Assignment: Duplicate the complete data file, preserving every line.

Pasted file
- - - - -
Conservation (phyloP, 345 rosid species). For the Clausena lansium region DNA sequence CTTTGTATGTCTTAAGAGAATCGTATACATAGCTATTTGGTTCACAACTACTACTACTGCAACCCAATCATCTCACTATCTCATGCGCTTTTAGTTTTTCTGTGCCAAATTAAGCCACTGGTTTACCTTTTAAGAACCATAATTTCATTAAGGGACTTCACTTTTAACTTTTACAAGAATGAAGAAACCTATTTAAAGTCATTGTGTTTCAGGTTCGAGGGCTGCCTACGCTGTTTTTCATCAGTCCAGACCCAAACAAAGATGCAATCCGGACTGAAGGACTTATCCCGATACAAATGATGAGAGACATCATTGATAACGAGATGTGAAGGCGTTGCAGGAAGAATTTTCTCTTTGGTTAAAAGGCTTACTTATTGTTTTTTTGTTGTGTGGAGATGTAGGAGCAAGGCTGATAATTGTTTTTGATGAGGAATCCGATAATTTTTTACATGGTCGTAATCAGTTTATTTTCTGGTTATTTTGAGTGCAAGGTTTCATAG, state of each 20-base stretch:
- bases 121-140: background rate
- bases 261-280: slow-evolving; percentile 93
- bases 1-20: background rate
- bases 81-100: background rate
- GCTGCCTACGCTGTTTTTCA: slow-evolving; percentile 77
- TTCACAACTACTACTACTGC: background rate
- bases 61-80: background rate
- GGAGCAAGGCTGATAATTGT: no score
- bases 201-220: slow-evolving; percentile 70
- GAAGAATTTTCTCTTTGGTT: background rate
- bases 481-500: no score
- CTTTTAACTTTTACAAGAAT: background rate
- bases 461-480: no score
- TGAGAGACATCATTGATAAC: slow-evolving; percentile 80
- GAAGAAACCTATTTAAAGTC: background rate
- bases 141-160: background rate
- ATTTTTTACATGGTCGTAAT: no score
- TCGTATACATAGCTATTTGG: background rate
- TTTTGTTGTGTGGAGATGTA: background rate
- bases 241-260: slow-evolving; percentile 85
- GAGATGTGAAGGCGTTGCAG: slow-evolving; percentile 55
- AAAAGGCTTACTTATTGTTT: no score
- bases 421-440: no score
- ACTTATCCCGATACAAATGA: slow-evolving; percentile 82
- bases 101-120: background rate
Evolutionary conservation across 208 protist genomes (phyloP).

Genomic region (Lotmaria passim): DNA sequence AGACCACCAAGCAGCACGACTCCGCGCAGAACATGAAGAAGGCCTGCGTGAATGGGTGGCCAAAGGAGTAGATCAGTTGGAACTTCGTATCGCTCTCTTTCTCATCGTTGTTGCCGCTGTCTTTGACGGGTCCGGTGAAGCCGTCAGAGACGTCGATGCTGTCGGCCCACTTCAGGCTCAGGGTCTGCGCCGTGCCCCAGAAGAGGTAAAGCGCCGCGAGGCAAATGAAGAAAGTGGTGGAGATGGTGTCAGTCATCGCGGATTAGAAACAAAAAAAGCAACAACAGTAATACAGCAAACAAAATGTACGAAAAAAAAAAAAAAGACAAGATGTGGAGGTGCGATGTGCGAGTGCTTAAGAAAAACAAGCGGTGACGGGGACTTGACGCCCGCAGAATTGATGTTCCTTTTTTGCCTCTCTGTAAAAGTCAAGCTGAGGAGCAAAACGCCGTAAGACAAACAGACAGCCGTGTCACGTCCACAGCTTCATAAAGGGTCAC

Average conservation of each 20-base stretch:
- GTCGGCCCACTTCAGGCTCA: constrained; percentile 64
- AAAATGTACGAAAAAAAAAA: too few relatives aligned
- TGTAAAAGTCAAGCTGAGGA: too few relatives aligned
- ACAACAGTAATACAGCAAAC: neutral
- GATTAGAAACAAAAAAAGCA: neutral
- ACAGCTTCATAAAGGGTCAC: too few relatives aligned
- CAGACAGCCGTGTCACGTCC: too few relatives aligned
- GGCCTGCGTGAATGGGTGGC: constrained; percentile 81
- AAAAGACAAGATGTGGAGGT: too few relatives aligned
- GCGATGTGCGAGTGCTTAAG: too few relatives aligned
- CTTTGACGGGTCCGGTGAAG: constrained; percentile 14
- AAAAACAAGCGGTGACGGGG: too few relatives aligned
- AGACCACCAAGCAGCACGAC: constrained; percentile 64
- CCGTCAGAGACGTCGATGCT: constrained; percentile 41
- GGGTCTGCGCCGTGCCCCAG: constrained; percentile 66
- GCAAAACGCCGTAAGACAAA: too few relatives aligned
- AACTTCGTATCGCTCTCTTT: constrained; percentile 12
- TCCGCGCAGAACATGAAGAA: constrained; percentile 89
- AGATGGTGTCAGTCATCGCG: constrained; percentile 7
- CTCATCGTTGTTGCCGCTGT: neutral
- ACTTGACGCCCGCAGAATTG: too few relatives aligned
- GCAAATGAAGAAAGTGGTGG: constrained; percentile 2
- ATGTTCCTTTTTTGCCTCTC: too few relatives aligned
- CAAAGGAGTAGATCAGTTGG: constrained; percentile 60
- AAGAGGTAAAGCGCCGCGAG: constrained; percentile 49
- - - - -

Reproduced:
Conservation (phyloP, 345 rosid species). For the Clausena lansium region DNA sequence CTTTGTATGTCTTAAGAGAATCGTATACATAGCTATTTGGTTCACAACTACTACTACTGCAACCCAATCATCTCACTATCTCATGCGCTTTTAGTTTTTCTGTGCCAAATTAAGCCACTGGTTTACCTTTTAAGAACCATAATTTCATTAAGGGACTTCACTTTTAACTTTTACAAGAATGAAGAAACCTATTTAAAGTCATTGTGTTTCAGGTTCGAGGGCTGCCTACGCTGTTTTTCATCAGTCCAGACCCAAACAAAGATGCAATCCGGACTGAAGGACTTATCCCGATACAAATGATGAGAGACATCATTGATAACGAGATGTGAAGGCGTTGCAGGAAGAATTTTCTCTTTGGTTAAAAGGCTTACTTATTGTTTTTTTGTTGTGTGGAGATGTAGGAGCAAGGCTGATAATTGTTTTTGATGAGGAATCCGATAATTTTTTACATGGTCGTAATCAGTTTATTTTCTGGTTATTTTGAGTGCAAGGTTTCATAG, state of each 20-base stretch:
- bases 121-140: background rate
- bases 261-280: slow-evolving; percentile 93
- bases 1-20: background rate
- bases 81-100: background rate
- GCTGCCTACGCTGTTTTTCA: slow-evolving; percentile 77
- TTCACAACTACTACTACTGC: background rate
- bases 61-80: background rate
- GGAGCAAGGCTGATAATTGT: no score
- bases 201-220: slow-evolving; percentile 70
- GAAGAATTTTCTCTTTGGTT: background rate
- bases 481-500: no score
- CTTTTAACTTTTACAAGAAT: background rate
- bases 461-480: no score
- TGAGAGACATCATTGATAAC: slow-evolving; percentile 80
- GAAGAAACCTATTTAAAGTC: background rate
- bases 141-160: background rate
- ATTTTTTACATGGTCGTAAT: no score
- TCGTATACATAGCTATTTGG: background rate
- TTTTGTTGTGTGGAGATGTA: background rate
- bases 241-260: slow-evolving; percentile 85
- GAGATGTGAAGGCGTTGCAG: slow-evolving; percentile 55
- AAAAGGCTTACTTATTGTTT: no score
- bases 421-440: no score
- ACTTATCCCGATACAAATGA: slow-evolving; percentile 82
- bases 101-120: background rate
Evolutionary conservation across 208 protist genomes (phyloP).

Genomic region (Lotmaria passim): DNA sequence AGACCACCAAGCAGCACGACTCCGCGCAGAACATGAAGAAGGCCTGCGTGAATGGGTGGCCAAAGGAGTAGATCAGTTGGAACTTCGTATCGCTCTCTTTCTCATCGTTGTTGCCGCTGTCTTTGACGGGTCCGGTGAAGCCGTCAGAGACGTCGATGCTGTCGGCCCACTTCAGGCTCAGGGTCTGCGCCGTGCCCCAGAAGAGGTAAAGCGCCGCGAGGCAAATGAAGAAAGTGGTGGAGATGGTGTCAGTCATCGCGGATTAGAAACAAAAAAAGCAACAACAGTAATACAGCAAACAAAATGTACGAAAAAAAAAAAAAAGACAAGATGTGGAGGTGCGATGTGCGAGTGCTTAAGAAAAACAAGCGGTGACGGGGACTTGACGCCCGCAGAATTGATGTTCCTTTTTTGCCTCTCTGTAAAAGTCAAGCTGAGGAGCAAAACGCCGTAAGACAAACAGACAGCCGTGTCACGTCCACAGCTTCATAAAGGGTCAC

Average conservation of each 20-base stretch:
- GTCGGCCCACTTCAGGCTCA: constrained; percentile 64
- AAAATGTACGAAAAAAAAAA: too few relatives aligned
- TGTAAAAGTCAAGCTGAGGA: too few relatives aligned
- ACAACAGTAATACAGCAAAC: neutral
- GATTAGAAACAAAAAAAGCA: neutral
- ACAGCTTCATAAAGGGTCAC: too few relatives aligned
- CAGACAGCCGTGTCACGTCC: too few relatives aligned
- GGCCTGCGTGAATGGGTGGC: constrained; percentile 81
- AAAAGACAAGATGTGGAGGT: too few relatives aligned
- GCGATGTGCGAGTGCTTAAG: too few relatives aligned
- CTTTGACGGGTCCGGTGAAG: constrained; percentile 14
- AAAAACAAGCGGTGACGGGG: too few relatives aligned
- AGACCACCAAGCAGCACGAC: constrained; percentile 64
- CCGTCAGAGACGTCGATGCT: constrained; percentile 41
- GGGTCTGCGCCGTGCCCCAG: constrained; percentile 66
- GCAAAACGCCGTAAGACAAA: too few relatives aligned
- AACTTCGTATCGCTCTCTTT: constrained; percentile 12
- TCCGCGCAGAACATGAAGAA: constrained; percentile 89
- AGATGGTGTCAGTCATCGCG: constrained; percentile 7
- CTCATCGTTGTTGCCGCTGT: neutral
- ACTTGACGCCCGCAGAATTG: too few relatives aligned
- GCAAATGAAGAAAGTGGTGG: constrained; percentile 2
- ATGTTCCTTTTTTGCCTCTC: too few relatives aligned
- CAAAGGAGTAGATCAGTTGG: constrained; percentile 60
- AAGAGGTAAAGCGCCGCGAG: constrained; percentile 49